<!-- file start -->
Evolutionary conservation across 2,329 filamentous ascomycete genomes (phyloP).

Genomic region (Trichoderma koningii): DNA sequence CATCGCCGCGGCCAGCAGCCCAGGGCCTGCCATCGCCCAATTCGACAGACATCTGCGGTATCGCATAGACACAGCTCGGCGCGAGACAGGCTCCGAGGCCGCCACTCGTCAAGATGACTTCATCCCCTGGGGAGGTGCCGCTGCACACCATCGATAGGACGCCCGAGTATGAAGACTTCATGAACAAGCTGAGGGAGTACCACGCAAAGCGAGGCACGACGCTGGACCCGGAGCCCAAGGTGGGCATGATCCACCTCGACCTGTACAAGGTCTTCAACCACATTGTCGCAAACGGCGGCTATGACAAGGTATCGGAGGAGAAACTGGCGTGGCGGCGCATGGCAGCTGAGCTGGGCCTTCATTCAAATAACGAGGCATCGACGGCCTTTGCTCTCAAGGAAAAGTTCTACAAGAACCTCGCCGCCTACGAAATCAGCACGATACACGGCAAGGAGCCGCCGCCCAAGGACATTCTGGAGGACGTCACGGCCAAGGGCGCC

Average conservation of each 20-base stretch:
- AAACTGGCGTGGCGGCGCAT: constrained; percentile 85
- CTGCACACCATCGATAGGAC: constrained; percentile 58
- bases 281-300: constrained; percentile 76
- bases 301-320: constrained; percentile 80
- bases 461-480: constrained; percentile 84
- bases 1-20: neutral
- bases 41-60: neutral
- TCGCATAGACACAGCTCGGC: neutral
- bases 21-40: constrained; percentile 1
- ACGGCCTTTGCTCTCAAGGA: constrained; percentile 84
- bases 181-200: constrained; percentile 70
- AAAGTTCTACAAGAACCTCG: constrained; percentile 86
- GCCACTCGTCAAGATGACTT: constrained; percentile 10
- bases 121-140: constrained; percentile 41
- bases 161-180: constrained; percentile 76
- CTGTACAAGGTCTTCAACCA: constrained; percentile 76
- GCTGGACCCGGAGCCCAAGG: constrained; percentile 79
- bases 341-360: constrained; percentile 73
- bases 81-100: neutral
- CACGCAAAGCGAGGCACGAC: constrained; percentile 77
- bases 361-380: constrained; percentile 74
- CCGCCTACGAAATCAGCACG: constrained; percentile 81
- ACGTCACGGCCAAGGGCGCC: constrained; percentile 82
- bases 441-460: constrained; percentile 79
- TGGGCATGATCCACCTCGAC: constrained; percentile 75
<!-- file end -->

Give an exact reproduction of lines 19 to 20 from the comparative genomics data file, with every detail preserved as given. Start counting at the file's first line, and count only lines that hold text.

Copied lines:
- CTGTACAAGGTCTTCAACCA: constrained; percentile 76
- GCTGGACCCGGAGCCCAAGG: constrained; percentile 79